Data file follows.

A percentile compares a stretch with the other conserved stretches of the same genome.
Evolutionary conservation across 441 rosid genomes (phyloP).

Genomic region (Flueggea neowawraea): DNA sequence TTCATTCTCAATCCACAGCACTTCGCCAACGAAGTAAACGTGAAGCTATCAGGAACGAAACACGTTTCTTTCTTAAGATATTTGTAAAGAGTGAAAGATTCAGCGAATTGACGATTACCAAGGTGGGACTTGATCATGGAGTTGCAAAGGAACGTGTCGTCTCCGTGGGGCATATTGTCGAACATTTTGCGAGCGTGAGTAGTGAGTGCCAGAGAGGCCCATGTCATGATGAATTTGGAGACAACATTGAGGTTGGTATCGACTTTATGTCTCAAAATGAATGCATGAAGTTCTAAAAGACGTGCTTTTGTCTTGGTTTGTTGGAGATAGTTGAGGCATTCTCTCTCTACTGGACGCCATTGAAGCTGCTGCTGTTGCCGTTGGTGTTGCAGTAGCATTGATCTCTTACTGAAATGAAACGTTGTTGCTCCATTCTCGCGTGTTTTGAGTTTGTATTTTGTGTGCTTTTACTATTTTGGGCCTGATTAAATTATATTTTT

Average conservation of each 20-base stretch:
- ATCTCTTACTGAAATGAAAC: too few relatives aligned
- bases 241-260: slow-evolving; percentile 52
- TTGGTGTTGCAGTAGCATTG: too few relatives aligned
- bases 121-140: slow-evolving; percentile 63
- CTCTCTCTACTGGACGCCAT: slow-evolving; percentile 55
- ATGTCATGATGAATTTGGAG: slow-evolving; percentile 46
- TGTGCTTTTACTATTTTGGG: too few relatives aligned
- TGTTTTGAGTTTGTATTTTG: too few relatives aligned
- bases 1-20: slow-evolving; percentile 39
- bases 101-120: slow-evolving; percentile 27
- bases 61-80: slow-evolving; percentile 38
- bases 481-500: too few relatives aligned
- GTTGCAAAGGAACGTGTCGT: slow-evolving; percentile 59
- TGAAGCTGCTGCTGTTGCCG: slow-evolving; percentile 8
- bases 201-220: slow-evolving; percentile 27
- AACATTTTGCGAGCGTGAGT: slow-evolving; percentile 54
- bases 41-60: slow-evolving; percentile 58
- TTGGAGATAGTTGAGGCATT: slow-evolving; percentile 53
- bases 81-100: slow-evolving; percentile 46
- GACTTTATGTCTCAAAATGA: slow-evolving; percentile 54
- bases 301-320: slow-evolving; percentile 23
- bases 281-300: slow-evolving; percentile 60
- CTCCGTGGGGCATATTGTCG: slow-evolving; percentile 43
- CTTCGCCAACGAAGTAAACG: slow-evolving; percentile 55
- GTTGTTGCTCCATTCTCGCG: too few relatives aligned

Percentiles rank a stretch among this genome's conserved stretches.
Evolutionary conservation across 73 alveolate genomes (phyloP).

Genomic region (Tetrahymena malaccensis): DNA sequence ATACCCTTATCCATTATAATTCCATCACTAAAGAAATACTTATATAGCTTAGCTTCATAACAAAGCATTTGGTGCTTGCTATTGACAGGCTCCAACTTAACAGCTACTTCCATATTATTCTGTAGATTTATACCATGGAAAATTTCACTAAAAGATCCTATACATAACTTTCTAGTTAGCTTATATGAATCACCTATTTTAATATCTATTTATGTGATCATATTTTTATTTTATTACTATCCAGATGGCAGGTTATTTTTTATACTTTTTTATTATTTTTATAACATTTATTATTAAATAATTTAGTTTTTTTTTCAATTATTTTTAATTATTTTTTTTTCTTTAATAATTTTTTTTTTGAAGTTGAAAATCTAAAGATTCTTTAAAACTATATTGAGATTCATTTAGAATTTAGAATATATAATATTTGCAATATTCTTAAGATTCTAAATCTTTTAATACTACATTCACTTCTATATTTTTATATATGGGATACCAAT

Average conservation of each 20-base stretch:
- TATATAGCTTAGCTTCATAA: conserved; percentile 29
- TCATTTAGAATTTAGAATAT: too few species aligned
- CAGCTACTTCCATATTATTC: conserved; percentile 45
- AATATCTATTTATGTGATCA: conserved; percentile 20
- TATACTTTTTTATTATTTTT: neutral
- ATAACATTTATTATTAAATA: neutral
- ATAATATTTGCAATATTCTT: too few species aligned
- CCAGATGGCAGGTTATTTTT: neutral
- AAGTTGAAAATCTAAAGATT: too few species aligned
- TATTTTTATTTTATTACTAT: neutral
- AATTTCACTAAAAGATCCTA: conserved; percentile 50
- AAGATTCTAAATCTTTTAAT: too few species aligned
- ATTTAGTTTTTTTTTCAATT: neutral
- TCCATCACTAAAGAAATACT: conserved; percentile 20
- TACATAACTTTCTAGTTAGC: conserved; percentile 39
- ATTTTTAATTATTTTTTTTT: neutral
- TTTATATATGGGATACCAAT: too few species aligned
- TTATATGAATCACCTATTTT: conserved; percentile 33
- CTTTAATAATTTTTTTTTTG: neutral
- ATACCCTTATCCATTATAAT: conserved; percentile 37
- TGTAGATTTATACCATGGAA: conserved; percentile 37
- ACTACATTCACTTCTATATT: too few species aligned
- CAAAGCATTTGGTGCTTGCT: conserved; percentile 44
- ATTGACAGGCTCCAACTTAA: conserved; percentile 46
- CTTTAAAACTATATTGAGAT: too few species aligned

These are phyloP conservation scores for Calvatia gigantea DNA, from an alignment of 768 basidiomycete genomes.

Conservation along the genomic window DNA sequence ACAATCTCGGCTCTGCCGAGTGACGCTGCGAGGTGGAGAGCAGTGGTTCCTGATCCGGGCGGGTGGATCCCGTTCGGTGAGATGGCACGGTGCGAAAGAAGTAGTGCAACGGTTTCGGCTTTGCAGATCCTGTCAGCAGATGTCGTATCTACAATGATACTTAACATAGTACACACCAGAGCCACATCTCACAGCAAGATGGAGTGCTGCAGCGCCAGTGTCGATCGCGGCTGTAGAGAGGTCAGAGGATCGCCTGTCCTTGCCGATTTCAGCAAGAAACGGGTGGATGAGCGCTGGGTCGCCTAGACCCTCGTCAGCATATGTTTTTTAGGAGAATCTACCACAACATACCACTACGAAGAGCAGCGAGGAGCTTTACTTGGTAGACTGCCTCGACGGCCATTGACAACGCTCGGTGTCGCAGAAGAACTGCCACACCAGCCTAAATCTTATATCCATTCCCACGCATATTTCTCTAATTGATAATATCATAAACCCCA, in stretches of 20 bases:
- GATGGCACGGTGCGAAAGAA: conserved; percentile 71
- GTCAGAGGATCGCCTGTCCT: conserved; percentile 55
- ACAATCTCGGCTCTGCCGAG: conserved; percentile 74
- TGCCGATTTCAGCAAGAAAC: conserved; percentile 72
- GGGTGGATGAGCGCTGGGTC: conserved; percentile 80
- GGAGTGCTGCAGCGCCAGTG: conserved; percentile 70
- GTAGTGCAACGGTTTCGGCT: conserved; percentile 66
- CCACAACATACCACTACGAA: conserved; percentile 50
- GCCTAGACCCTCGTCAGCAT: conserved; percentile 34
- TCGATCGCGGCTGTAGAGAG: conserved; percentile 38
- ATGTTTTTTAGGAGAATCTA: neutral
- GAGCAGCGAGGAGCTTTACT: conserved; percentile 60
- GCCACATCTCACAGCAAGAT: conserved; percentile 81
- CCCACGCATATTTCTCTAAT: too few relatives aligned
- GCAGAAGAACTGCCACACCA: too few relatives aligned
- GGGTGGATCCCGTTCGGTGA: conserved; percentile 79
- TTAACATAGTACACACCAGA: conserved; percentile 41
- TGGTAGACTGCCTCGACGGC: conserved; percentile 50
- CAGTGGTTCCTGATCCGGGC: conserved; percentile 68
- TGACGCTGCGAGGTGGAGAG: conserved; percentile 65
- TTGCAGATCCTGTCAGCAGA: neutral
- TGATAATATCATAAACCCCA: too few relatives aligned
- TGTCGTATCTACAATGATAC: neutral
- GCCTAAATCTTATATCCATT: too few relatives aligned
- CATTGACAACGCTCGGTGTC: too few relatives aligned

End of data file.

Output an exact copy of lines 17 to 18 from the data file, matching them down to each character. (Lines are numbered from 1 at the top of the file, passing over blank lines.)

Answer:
- GTTGCAAAGGAACGTGTCGT: slow-evolving; percentile 59
- TGAAGCTGCTGCTGTTGCCG: slow-evolving; percentile 8